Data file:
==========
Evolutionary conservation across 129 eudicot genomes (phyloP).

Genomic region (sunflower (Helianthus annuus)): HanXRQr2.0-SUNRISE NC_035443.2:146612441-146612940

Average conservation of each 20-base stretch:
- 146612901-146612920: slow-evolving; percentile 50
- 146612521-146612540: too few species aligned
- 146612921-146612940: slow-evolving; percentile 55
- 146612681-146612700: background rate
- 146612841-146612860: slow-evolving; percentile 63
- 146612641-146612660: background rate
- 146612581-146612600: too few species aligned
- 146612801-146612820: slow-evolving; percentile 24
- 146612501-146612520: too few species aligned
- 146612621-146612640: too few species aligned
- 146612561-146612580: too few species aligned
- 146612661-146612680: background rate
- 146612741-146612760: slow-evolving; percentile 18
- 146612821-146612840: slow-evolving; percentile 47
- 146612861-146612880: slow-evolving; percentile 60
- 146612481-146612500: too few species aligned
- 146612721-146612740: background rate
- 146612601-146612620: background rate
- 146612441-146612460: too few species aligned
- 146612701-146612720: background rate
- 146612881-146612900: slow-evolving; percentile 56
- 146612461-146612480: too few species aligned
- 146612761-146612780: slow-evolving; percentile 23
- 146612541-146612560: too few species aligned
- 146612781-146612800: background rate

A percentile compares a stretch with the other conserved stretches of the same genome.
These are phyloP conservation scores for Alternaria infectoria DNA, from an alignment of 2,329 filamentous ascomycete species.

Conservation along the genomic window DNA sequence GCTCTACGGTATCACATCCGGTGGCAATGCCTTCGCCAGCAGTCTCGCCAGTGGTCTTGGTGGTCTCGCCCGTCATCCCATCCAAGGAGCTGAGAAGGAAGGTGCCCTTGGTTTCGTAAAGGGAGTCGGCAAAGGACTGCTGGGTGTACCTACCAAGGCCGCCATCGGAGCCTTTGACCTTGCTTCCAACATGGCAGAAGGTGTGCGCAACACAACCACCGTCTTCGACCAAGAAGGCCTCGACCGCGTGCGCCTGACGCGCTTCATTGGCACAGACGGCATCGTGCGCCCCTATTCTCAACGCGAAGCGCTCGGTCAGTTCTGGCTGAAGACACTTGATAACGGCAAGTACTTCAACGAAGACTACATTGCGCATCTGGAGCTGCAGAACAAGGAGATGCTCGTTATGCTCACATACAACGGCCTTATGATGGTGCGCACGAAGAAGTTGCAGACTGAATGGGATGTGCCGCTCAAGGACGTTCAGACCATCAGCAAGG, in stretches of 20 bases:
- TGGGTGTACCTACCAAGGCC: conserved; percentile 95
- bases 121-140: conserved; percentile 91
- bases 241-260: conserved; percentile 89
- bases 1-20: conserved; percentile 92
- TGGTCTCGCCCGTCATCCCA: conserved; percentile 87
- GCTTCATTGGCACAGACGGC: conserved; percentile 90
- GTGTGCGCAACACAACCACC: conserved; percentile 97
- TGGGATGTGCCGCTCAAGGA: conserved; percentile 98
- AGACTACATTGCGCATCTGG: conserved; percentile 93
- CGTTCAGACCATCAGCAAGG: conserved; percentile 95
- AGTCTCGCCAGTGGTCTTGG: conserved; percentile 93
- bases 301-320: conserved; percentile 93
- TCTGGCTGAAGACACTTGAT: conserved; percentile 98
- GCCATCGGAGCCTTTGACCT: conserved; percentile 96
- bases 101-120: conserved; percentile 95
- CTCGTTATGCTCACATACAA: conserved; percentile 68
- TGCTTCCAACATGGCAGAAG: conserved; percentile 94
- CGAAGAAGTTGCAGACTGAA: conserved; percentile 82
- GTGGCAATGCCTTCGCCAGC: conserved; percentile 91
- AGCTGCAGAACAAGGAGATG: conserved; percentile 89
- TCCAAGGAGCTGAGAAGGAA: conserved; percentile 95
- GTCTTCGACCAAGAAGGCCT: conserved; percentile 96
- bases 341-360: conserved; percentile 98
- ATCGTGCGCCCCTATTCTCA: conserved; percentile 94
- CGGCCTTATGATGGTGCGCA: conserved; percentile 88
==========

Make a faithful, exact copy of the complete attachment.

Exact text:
Evolutionary conservation across 129 eudicot genomes (phyloP).

Genomic region (sunflower (Helianthus annuus)): HanXRQr2.0-SUNRISE NC_035443.2:146612441-146612940

Average conservation of each 20-base stretch:
- 146612901-146612920: slow-evolving; percentile 50
- 146612521-146612540: too few species aligned
- 146612921-146612940: slow-evolving; percentile 55
- 146612681-146612700: background rate
- 146612841-146612860: slow-evolving; percentile 63
- 146612641-146612660: background rate
- 146612581-146612600: too few species aligned
- 146612801-146612820: slow-evolving; percentile 24
- 146612501-146612520: too few species aligned
- 146612621-146612640: too few species aligned
- 146612561-146612580: too few species aligned
- 146612661-146612680: background rate
- 146612741-146612760: slow-evolving; percentile 18
- 146612821-146612840: slow-evolving; percentile 47
- 146612861-146612880: slow-evolving; percentile 60
- 146612481-146612500: too few species aligned
- 146612721-146612740: background rate
- 146612601-146612620: background rate
- 146612441-146612460: too few species aligned
- 146612701-146612720: background rate
- 146612881-146612900: slow-evolving; percentile 56
- 146612461-146612480: too few species aligned
- 146612761-146612780: slow-evolving; percentile 23
- 146612541-146612560: too few species aligned
- 146612781-146612800: background rate

A percentile compares a stretch with the other conserved stretches of the same genome.
These are phyloP conservation scores for Alternaria infectoria DNA, from an alignment of 2,329 filamentous ascomycete species.

Conservation along the genomic window DNA sequence GCTCTACGGTATCACATCCGGTGGCAATGCCTTCGCCAGCAGTCTCGCCAGTGGTCTTGGTGGTCTCGCCCGTCATCCCATCCAAGGAGCTGAGAAGGAAGGTGCCCTTGGTTTCGTAAAGGGAGTCGGCAAAGGACTGCTGGGTGTACCTACCAAGGCCGCCATCGGAGCCTTTGACCTTGCTTCCAACATGGCAGAAGGTGTGCGCAACACAACCACCGTCTTCGACCAAGAAGGCCTCGACCGCGTGCGCCTGACGCGCTTCATTGGCACAGACGGCATCGTGCGCCCCTATTCTCAACGCGAAGCGCTCGGTCAGTTCTGGCTGAAGACACTTGATAACGGCAAGTACTTCAACGAAGACTACATTGCGCATCTGGAGCTGCAGAACAAGGAGATGCTCGTTATGCTCACATACAACGGCCTTATGATGGTGCGCACGAAGAAGTTGCAGACTGAATGGGATGTGCCGCTCAAGGACGTTCAGACCATCAGCAAGG, in stretches of 20 bases:
- TGGGTGTACCTACCAAGGCC: conserved; percentile 95
- bases 121-140: conserved; percentile 91
- bases 241-260: conserved; percentile 89
- bases 1-20: conserved; percentile 92
- TGGTCTCGCCCGTCATCCCA: conserved; percentile 87
- GCTTCATTGGCACAGACGGC: conserved; percentile 90
- GTGTGCGCAACACAACCACC: conserved; percentile 97
- TGGGATGTGCCGCTCAAGGA: conserved; percentile 98
- AGACTACATTGCGCATCTGG: conserved; percentile 93
- CGTTCAGACCATCAGCAAGG: conserved; percentile 95
- AGTCTCGCCAGTGGTCTTGG: conserved; percentile 93
- bases 301-320: conserved; percentile 93
- TCTGGCTGAAGACACTTGAT: conserved; percentile 98
- GCCATCGGAGCCTTTGACCT: conserved; percentile 96
- bases 101-120: conserved; percentile 95
- CTCGTTATGCTCACATACAA: conserved; percentile 68
- TGCTTCCAACATGGCAGAAG: conserved; percentile 94
- CGAAGAAGTTGCAGACTGAA: conserved; percentile 82
- GTGGCAATGCCTTCGCCAGC: conserved; percentile 91
- AGCTGCAGAACAAGGAGATG: conserved; percentile 89
- TCCAAGGAGCTGAGAAGGAA: conserved; percentile 95
- GTCTTCGACCAAGAAGGCCT: conserved; percentile 96
- bases 341-360: conserved; percentile 98
- ATCGTGCGCCCCTATTCTCA: conserved; percentile 94
- CGGCCTTATGATGGTGCGCA: conserved; percentile 88